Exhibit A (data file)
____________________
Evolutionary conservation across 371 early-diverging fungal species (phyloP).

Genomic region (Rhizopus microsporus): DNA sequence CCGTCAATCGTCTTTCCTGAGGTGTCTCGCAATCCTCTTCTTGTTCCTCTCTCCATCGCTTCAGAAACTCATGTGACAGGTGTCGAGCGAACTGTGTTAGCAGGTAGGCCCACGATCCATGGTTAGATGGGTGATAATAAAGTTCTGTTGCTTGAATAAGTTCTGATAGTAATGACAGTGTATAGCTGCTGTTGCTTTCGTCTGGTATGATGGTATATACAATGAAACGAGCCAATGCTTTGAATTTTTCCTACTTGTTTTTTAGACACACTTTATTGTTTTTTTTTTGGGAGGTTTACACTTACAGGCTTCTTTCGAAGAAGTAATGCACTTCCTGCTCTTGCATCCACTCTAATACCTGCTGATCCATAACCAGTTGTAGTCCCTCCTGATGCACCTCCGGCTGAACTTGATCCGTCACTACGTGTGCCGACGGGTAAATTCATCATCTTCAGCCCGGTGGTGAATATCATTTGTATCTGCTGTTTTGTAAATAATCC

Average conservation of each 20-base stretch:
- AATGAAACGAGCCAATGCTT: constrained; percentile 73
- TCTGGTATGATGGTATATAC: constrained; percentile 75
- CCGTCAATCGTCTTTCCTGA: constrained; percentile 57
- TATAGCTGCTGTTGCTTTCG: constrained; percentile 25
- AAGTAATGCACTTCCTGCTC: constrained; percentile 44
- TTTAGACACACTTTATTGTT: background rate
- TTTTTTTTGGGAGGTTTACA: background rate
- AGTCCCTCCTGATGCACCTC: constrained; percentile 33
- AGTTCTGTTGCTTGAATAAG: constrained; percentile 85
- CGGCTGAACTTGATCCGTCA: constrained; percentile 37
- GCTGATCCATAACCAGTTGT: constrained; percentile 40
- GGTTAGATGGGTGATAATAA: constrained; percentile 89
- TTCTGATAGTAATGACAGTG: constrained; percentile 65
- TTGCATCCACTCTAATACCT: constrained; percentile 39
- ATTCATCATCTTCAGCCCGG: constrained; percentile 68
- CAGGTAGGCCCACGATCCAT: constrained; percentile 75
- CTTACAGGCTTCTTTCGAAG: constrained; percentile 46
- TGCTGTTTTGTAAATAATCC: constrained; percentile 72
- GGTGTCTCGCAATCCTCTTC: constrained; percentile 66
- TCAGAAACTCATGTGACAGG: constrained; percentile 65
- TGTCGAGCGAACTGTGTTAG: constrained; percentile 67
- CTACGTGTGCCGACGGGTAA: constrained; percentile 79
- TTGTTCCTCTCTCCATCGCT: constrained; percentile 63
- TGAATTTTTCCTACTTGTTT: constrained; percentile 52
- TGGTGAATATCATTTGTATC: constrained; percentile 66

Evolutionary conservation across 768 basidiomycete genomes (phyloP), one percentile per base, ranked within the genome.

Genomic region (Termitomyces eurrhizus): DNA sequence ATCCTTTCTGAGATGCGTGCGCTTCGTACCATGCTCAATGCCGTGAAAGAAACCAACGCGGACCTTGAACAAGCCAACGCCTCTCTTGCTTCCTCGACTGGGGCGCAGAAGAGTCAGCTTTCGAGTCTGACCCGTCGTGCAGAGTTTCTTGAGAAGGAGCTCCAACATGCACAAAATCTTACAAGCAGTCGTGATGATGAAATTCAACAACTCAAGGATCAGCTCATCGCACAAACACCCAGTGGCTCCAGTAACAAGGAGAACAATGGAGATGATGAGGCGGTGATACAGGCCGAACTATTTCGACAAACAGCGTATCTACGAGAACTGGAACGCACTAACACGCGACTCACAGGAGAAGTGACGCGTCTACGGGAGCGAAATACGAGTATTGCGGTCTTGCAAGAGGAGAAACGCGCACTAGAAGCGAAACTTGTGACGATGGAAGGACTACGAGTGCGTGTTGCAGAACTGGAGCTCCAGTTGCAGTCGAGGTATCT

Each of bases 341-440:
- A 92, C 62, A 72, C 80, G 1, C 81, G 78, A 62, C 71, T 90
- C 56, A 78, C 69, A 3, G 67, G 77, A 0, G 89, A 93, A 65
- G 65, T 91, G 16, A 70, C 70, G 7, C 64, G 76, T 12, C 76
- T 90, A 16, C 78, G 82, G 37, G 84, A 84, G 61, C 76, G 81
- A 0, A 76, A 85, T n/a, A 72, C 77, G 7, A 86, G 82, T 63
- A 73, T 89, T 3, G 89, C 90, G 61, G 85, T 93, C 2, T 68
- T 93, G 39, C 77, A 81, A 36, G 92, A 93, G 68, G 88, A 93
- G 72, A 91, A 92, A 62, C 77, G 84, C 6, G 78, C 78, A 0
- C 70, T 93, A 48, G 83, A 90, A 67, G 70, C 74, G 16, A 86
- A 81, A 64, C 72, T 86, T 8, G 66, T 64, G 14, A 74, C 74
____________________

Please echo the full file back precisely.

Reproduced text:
Evolutionary conservation across 371 early-diverging fungal species (phyloP).

Genomic region (Rhizopus microsporus): DNA sequence CCGTCAATCGTCTTTCCTGAGGTGTCTCGCAATCCTCTTCTTGTTCCTCTCTCCATCGCTTCAGAAACTCATGTGACAGGTGTCGAGCGAACTGTGTTAGCAGGTAGGCCCACGATCCATGGTTAGATGGGTGATAATAAAGTTCTGTTGCTTGAATAAGTTCTGATAGTAATGACAGTGTATAGCTGCTGTTGCTTTCGTCTGGTATGATGGTATATACAATGAAACGAGCCAATGCTTTGAATTTTTCCTACTTGTTTTTTAGACACACTTTATTGTTTTTTTTTTGGGAGGTTTACACTTACAGGCTTCTTTCGAAGAAGTAATGCACTTCCTGCTCTTGCATCCACTCTAATACCTGCTGATCCATAACCAGTTGTAGTCCCTCCTGATGCACCTCCGGCTGAACTTGATCCGTCACTACGTGTGCCGACGGGTAAATTCATCATCTTCAGCCCGGTGGTGAATATCATTTGTATCTGCTGTTTTGTAAATAATCC

Average conservation of each 20-base stretch:
- AATGAAACGAGCCAATGCTT: constrained; percentile 73
- TCTGGTATGATGGTATATAC: constrained; percentile 75
- CCGTCAATCGTCTTTCCTGA: constrained; percentile 57
- TATAGCTGCTGTTGCTTTCG: constrained; percentile 25
- AAGTAATGCACTTCCTGCTC: constrained; percentile 44
- TTTAGACACACTTTATTGTT: background rate
- TTTTTTTTGGGAGGTTTACA: background rate
- AGTCCCTCCTGATGCACCTC: constrained; percentile 33
- AGTTCTGTTGCTTGAATAAG: constrained; percentile 85
- CGGCTGAACTTGATCCGTCA: constrained; percentile 37
- GCTGATCCATAACCAGTTGT: constrained; percentile 40
- GGTTAGATGGGTGATAATAA: constrained; percentile 89
- TTCTGATAGTAATGACAGTG: constrained; percentile 65
- TTGCATCCACTCTAATACCT: constrained; percentile 39
- ATTCATCATCTTCAGCCCGG: constrained; percentile 68
- CAGGTAGGCCCACGATCCAT: constrained; percentile 75
- CTTACAGGCTTCTTTCGAAG: constrained; percentile 46
- TGCTGTTTTGTAAATAATCC: constrained; percentile 72
- GGTGTCTCGCAATCCTCTTC: constrained; percentile 66
- TCAGAAACTCATGTGACAGG: constrained; percentile 65
- TGTCGAGCGAACTGTGTTAG: constrained; percentile 67
- CTACGTGTGCCGACGGGTAA: constrained; percentile 79
- TTGTTCCTCTCTCCATCGCT: constrained; percentile 63
- TGAATTTTTCCTACTTGTTT: constrained; percentile 52
- TGGTGAATATCATTTGTATC: constrained; percentile 66

Evolutionary conservation across 768 basidiomycete genomes (phyloP), one percentile per base, ranked within the genome.

Genomic region (Termitomyces eurrhizus): DNA sequence ATCCTTTCTGAGATGCGTGCGCTTCGTACCATGCTCAATGCCGTGAAAGAAACCAACGCGGACCTTGAACAAGCCAACGCCTCTCTTGCTTCCTCGACTGGGGCGCAGAAGAGTCAGCTTTCGAGTCTGACCCGTCGTGCAGAGTTTCTTGAGAAGGAGCTCCAACATGCACAAAATCTTACAAGCAGTCGTGATGATGAAATTCAACAACTCAAGGATCAGCTCATCGCACAAACACCCAGTGGCTCCAGTAACAAGGAGAACAATGGAGATGATGAGGCGGTGATACAGGCCGAACTATTTCGACAAACAGCGTATCTACGAGAACTGGAACGCACTAACACGCGACTCACAGGAGAAGTGACGCGTCTACGGGAGCGAAATACGAGTATTGCGGTCTTGCAAGAGGAGAAACGCGCACTAGAAGCGAAACTTGTGACGATGGAAGGACTACGAGTGCGTGTTGCAGAACTGGAGCTCCAGTTGCAGTCGAGGTATCT

Each of bases 341-440:
- A 92, C 62, A 72, C 80, G 1, C 81, G 78, A 62, C 71, T 90
- C 56, A 78, C 69, A 3, G 67, G 77, A 0, G 89, A 93, A 65
- G 65, T 91, G 16, A 70, C 70, G 7, C 64, G 76, T 12, C 76
- T 90, A 16, C 78, G 82, G 37, G 84, A 84, G 61, C 76, G 81
- A 0, A 76, A 85, T n/a, A 72, C 77, G 7, A 86, G 82, T 63
- A 73, T 89, T 3, G 89, C 90, G 61, G 85, T 93, C 2, T 68
- T 93, G 39, C 77, A 81, A 36, G 92, A 93, G 68, G 88, A 93
- G 72, A 91, A 92, A 62, C 77, G 84, C 6, G 78, C 78, A 0
- C 70, T 93, A 48, G 83, A 90, A 67, G 70, C 74, G 16, A 86
- A 81, A 64, C 72, T 86, T 8, G 66, T 64, G 14, A 74, C 74